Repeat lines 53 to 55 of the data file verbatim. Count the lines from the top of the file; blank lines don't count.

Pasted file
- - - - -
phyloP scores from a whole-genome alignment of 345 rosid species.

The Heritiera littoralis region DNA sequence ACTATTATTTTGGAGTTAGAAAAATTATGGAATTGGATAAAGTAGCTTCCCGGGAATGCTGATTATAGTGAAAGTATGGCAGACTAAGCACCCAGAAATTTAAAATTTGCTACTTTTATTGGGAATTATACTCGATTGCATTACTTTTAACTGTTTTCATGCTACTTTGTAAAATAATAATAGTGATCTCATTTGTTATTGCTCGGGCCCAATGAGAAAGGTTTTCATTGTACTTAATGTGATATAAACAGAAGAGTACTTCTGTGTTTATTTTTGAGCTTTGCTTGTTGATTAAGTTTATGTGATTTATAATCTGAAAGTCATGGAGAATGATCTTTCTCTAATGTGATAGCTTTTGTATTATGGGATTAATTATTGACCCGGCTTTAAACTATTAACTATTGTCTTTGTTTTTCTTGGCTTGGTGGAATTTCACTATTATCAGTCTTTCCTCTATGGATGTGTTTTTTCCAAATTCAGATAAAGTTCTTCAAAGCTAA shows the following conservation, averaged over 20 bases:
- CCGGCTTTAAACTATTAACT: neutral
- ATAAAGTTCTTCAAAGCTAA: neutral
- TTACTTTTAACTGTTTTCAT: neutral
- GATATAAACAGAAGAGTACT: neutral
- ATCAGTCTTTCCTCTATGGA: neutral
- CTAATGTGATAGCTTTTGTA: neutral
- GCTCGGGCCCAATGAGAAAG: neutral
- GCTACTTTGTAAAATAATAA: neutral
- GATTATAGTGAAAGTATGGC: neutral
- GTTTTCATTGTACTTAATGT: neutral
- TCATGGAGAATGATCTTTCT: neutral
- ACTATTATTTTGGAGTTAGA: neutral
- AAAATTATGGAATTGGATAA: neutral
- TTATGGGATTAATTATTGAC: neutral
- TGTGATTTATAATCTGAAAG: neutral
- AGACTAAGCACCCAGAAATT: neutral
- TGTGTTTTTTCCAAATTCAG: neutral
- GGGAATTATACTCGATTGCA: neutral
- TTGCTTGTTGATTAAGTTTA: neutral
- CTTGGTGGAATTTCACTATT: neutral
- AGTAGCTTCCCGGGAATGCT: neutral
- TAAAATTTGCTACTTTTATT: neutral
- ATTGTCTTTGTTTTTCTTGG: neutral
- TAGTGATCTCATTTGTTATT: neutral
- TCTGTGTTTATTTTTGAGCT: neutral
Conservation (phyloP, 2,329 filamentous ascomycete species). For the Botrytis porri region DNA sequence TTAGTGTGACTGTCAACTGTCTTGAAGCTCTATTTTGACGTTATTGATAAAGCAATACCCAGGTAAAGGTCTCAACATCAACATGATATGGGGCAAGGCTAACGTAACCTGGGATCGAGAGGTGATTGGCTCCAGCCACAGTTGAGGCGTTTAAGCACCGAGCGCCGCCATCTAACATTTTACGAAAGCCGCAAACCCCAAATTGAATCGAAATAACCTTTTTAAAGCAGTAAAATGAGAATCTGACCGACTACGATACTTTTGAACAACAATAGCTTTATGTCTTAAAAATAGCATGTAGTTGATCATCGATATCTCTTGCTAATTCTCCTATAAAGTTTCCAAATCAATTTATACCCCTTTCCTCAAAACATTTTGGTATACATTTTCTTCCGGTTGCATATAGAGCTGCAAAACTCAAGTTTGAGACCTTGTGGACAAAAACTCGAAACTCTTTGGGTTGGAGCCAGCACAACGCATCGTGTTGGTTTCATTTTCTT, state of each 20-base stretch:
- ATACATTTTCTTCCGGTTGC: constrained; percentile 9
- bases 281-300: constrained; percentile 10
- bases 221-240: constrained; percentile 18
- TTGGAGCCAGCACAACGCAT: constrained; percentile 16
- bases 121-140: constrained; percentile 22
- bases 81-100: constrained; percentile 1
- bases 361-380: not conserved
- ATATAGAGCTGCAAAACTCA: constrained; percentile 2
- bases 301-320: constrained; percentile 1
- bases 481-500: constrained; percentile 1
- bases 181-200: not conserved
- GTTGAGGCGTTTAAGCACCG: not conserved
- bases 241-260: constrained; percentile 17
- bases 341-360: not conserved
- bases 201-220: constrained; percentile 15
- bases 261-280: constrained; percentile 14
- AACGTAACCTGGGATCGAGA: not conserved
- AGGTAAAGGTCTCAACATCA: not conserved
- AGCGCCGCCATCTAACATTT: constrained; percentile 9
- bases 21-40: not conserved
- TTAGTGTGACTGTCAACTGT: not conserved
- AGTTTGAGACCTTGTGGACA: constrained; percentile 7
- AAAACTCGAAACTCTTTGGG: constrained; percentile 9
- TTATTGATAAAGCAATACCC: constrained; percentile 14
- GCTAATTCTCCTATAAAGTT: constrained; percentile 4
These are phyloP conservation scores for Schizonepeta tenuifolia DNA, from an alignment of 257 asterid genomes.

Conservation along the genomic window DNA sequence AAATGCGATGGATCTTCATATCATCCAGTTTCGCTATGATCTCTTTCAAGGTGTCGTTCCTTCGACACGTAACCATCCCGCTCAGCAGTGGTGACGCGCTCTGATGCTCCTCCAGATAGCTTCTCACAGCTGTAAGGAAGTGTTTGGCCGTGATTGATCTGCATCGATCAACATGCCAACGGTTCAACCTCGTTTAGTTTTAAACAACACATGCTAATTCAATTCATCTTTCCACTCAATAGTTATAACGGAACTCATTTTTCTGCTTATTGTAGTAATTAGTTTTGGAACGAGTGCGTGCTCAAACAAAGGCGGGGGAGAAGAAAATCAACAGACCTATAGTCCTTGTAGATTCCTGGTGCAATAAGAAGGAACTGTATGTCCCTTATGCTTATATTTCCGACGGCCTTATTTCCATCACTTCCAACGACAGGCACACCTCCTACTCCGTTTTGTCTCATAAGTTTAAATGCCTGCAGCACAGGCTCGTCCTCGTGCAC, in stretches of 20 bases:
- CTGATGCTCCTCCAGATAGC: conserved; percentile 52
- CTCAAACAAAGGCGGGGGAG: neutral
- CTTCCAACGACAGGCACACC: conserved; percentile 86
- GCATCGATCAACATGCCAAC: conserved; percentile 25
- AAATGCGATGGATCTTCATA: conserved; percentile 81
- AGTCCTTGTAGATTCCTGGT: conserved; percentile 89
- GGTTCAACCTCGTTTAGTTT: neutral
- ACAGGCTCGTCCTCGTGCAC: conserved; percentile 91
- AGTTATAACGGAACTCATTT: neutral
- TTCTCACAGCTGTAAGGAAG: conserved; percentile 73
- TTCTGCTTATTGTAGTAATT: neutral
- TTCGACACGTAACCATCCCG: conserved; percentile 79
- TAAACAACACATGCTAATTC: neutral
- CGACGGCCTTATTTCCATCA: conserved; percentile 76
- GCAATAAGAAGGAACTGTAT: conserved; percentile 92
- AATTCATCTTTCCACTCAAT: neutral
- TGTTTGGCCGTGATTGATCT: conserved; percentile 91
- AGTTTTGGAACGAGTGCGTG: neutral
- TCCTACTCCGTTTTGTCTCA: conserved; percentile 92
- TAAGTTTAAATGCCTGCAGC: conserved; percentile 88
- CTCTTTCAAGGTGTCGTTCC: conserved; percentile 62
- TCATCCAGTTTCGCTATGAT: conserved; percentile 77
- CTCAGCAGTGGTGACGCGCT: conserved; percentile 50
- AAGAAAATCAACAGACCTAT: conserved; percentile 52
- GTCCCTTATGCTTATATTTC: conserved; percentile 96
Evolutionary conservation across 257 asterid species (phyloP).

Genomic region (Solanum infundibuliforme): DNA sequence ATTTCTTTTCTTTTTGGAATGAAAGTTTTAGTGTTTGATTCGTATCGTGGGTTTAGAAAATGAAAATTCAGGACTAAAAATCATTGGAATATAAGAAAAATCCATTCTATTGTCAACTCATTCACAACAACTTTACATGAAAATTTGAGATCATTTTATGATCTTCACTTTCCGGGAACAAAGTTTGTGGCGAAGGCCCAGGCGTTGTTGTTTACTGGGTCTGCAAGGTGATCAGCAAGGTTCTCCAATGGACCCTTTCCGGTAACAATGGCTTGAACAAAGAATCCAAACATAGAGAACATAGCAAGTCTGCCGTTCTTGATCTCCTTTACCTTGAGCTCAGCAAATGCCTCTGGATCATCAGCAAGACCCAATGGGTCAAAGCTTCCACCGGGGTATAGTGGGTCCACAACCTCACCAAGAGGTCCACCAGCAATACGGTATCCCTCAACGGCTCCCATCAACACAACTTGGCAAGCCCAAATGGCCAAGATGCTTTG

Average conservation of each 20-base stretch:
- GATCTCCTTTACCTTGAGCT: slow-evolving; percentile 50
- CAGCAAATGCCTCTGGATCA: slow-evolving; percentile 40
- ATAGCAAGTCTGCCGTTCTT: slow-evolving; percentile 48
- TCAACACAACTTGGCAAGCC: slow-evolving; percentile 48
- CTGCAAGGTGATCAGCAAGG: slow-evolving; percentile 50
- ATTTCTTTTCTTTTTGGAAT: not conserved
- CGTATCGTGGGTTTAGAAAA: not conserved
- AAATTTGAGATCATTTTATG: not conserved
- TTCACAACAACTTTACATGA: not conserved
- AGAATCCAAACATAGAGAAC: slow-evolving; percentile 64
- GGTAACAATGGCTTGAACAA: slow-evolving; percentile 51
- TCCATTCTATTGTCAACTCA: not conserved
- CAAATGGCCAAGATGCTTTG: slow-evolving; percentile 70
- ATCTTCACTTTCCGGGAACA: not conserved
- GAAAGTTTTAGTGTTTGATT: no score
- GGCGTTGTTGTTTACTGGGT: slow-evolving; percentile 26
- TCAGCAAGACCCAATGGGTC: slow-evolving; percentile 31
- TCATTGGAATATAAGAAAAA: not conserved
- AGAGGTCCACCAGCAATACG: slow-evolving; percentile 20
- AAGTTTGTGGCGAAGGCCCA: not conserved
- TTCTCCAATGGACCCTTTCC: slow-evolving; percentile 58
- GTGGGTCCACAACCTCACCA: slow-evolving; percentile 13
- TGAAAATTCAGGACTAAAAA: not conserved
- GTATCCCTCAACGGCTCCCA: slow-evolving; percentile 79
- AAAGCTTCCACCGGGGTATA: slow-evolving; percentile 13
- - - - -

- GCTAATTCTCCTATAAAGTT: constrained; percentile 4
These are phyloP conservation scores for Schizonepeta tenuifolia DNA, from an alignment of 257 asterid genomes.

Conservation along the genomic window DNA sequence AAATGCGATGGATCTTCATATCATCCAGTTTCGCTATGATCTCTTTCAAGGTGTCGTTCCTTCGACACGTAACCATCCCGCTCAGCAGTGGTGACGCGCTCTGATGCTCCTCCAGATAGCTTCTCACAGCTGTAAGGAAGTGTTTGGCCGTGATTGATCTGCATCGATCAACATGCCAACGGTTCAACCTCGTTTAGTTTTAAACAACACATGCTAATTCAATTCATCTTTCCACTCAATAGTTATAACGGAACTCATTTTTCTGCTTATTGTAGTAATTAGTTTTGGAACGAGTGCGTGCTCAAACAAAGGCGGGGGAGAAGAAAATCAACAGACCTATAGTCCTTGTAGATTCCTGGTGCAATAAGAAGGAACTGTATGTCCCTTATGCTTATATTTCCGACGGCCTTATTTCCATCACTTCCAACGACAGGCACACCTCCTACTCCGTTTTGTCTCATAAGTTTAAATGCCTGCAGCACAGGCTCGTCCTCGTGCAC, in stretches of 20 bases: